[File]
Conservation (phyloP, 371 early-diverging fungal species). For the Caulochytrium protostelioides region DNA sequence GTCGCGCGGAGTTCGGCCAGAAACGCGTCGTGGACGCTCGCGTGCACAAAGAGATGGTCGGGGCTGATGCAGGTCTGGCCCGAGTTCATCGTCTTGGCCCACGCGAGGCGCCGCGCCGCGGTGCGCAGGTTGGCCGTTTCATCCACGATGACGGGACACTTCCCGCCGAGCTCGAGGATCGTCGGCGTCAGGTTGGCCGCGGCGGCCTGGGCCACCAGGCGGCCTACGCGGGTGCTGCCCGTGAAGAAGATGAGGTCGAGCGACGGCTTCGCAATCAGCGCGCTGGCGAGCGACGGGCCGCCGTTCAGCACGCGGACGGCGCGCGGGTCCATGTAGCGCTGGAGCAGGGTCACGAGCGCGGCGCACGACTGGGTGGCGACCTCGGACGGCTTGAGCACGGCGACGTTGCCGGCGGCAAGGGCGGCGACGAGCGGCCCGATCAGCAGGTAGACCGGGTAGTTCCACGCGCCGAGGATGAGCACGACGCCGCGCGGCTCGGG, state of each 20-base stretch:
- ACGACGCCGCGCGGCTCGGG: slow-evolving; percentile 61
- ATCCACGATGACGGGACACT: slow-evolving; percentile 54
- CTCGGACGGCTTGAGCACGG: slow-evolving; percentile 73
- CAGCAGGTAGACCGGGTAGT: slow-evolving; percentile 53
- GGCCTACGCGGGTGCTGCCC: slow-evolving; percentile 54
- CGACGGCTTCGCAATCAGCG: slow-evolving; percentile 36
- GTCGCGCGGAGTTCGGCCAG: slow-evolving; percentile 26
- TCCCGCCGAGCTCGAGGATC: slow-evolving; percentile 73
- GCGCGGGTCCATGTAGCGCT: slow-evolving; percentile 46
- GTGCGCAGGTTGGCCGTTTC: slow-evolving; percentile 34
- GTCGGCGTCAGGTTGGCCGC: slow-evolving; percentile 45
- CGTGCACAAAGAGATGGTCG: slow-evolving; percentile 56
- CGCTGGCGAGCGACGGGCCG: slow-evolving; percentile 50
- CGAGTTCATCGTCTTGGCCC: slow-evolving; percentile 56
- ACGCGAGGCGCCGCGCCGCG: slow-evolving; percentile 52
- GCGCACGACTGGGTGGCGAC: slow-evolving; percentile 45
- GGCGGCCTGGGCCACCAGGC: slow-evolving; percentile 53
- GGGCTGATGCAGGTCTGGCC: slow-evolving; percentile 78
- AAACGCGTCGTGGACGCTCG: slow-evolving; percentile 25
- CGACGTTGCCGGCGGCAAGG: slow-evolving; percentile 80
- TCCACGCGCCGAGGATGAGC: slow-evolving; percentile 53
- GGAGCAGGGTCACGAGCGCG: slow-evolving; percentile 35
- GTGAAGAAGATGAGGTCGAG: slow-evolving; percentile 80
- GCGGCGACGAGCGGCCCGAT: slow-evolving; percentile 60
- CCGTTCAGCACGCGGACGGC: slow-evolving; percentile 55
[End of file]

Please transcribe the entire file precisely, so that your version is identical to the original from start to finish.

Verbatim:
Conservation (phyloP, 371 early-diverging fungal species). For the Caulochytrium protostelioides region DNA sequence GTCGCGCGGAGTTCGGCCAGAAACGCGTCGTGGACGCTCGCGTGCACAAAGAGATGGTCGGGGCTGATGCAGGTCTGGCCCGAGTTCATCGTCTTGGCCCACGCGAGGCGCCGCGCCGCGGTGCGCAGGTTGGCCGTTTCATCCACGATGACGGGACACTTCCCGCCGAGCTCGAGGATCGTCGGCGTCAGGTTGGCCGCGGCGGCCTGGGCCACCAGGCGGCCTACGCGGGTGCTGCCCGTGAAGAAGATGAGGTCGAGCGACGGCTTCGCAATCAGCGCGCTGGCGAGCGACGGGCCGCCGTTCAGCACGCGGACGGCGCGCGGGTCCATGTAGCGCTGGAGCAGGGTCACGAGCGCGGCGCACGACTGGGTGGCGACCTCGGACGGCTTGAGCACGGCGACGTTGCCGGCGGCAAGGGCGGCGACGAGCGGCCCGATCAGCAGGTAGACCGGGTAGTTCCACGCGCCGAGGATGAGCACGACGCCGCGCGGCTCGGG, state of each 20-base stretch:
- ACGACGCCGCGCGGCTCGGG: slow-evolving; percentile 61
- ATCCACGATGACGGGACACT: slow-evolving; percentile 54
- CTCGGACGGCTTGAGCACGG: slow-evolving; percentile 73
- CAGCAGGTAGACCGGGTAGT: slow-evolving; percentile 53
- GGCCTACGCGGGTGCTGCCC: slow-evolving; percentile 54
- CGACGGCTTCGCAATCAGCG: slow-evolving; percentile 36
- GTCGCGCGGAGTTCGGCCAG: slow-evolving; percentile 26
- TCCCGCCGAGCTCGAGGATC: slow-evolving; percentile 73
- GCGCGGGTCCATGTAGCGCT: slow-evolving; percentile 46
- GTGCGCAGGTTGGCCGTTTC: slow-evolving; percentile 34
- GTCGGCGTCAGGTTGGCCGC: slow-evolving; percentile 45
- CGTGCACAAAGAGATGGTCG: slow-evolving; percentile 56
- CGCTGGCGAGCGACGGGCCG: slow-evolving; percentile 50
- CGAGTTCATCGTCTTGGCCC: slow-evolving; percentile 56
- ACGCGAGGCGCCGCGCCGCG: slow-evolving; percentile 52
- GCGCACGACTGGGTGGCGAC: slow-evolving; percentile 45
- GGCGGCCTGGGCCACCAGGC: slow-evolving; percentile 53
- GGGCTGATGCAGGTCTGGCC: slow-evolving; percentile 78
- AAACGCGTCGTGGACGCTCG: slow-evolving; percentile 25
- CGACGTTGCCGGCGGCAAGG: slow-evolving; percentile 80
- TCCACGCGCCGAGGATGAGC: slow-evolving; percentile 53
- GGAGCAGGGTCACGAGCGCG: slow-evolving; percentile 35
- GTGAAGAAGATGAGGTCGAG: slow-evolving; percentile 80
- GCGGCGACGAGCGGCCCGAT: slow-evolving; percentile 60
- CCGTTCAGCACGCGGACGGC: slow-evolving; percentile 55